We are actively encouraging all software vendors to take advantage of this platform to benefit our mutual customers
PressPass: In addition to utilizing the ITCU tool in Citrix Presentation Server, how is Citrix working with Microsoft to make software updates easier for your mutual customers?
Olah: We are working very closely with Microsoft on many levels. We are working on integration with SMS 2003 by advising best practices for SMS 2003 customers for application distribution. We are also working on future integration with SMS 2003 R2 by building in their ITCU tool.
Further, we are developing new technologies such as Project Tarpon, an application-isolation and -streaming solution, to make it much easier for businesses to roll out new applications and keep them up-to-date. Project Tarpon complements SMS 2003’s improved updating capabilities by allowing customers to run applications in an isolated environment that prevents conflicts with other applications. SMS 2003 will enable customers to pre-deploy Tarpon application packages, speeding delivery over complex networks and to branch offices.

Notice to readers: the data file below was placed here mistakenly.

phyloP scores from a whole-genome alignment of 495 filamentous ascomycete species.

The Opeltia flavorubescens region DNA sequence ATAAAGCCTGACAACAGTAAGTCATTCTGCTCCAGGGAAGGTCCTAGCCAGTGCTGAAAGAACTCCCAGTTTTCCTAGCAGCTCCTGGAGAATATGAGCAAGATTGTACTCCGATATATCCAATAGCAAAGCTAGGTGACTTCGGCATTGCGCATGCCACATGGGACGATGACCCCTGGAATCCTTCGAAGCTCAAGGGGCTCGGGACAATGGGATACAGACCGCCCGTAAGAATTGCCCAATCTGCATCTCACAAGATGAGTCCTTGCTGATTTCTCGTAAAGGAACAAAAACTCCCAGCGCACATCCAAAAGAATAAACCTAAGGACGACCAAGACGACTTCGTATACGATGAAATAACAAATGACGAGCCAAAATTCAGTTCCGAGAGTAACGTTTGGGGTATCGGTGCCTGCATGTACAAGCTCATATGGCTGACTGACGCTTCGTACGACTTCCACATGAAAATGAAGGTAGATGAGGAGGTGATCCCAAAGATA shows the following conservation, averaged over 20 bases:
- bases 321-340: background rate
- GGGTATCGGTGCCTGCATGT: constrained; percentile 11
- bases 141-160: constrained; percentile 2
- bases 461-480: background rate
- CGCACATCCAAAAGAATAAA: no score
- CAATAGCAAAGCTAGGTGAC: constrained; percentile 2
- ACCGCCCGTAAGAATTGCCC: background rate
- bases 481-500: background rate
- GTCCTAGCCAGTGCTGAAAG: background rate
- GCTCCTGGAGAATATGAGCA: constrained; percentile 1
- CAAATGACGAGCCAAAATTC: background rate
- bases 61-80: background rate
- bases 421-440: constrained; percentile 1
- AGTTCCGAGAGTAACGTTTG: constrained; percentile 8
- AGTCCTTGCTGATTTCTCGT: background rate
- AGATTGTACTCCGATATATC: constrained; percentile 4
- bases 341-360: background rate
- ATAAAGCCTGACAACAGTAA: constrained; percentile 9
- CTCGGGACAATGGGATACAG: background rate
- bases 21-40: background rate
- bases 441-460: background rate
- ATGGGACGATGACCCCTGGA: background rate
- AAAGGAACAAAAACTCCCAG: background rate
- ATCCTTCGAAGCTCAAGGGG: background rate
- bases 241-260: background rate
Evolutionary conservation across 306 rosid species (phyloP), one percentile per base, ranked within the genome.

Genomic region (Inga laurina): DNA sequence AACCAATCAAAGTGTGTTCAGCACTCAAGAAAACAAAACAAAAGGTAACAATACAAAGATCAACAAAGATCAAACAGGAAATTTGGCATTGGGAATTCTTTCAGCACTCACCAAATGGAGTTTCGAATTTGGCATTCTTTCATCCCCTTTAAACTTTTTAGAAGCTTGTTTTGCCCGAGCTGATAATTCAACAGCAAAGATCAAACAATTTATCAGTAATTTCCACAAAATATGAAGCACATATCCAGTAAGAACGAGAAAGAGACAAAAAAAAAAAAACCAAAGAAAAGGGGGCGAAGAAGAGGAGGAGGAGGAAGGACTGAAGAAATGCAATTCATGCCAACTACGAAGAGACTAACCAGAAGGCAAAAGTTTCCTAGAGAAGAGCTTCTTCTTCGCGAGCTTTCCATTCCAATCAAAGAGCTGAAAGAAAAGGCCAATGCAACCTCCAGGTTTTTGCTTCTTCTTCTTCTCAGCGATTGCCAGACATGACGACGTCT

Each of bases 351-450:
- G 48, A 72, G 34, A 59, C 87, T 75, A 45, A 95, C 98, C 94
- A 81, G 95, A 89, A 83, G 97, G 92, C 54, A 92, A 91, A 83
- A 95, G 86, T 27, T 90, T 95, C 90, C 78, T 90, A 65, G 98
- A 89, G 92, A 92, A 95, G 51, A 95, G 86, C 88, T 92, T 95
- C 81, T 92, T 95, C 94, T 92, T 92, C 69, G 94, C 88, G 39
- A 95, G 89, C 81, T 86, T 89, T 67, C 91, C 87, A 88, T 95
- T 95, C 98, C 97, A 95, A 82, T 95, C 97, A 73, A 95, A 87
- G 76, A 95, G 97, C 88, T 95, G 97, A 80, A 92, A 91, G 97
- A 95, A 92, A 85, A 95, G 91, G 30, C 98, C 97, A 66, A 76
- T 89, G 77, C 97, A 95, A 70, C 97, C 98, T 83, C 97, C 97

PressPass: Can you tell us more about the Scan Tool for Vulnerability Assessment? What benefits will this provide to customers?
McGouty: This tool is designed to allow IT administrators to scan their infrastructure to identify configuration settings that can increase the security vulnerability of their systems. The vulnerabilities that the tool checks for include passwords that are too easy to crack or that haven’t been changed frequently enough and systems that don’t have their firewall turned on.
Organizations can use this tool to identify systems that don’t meet their internal security and configuration policies and requirements. The SMS administrator is notified of all non-compliance situations, and then can use SMS to remedy these situations.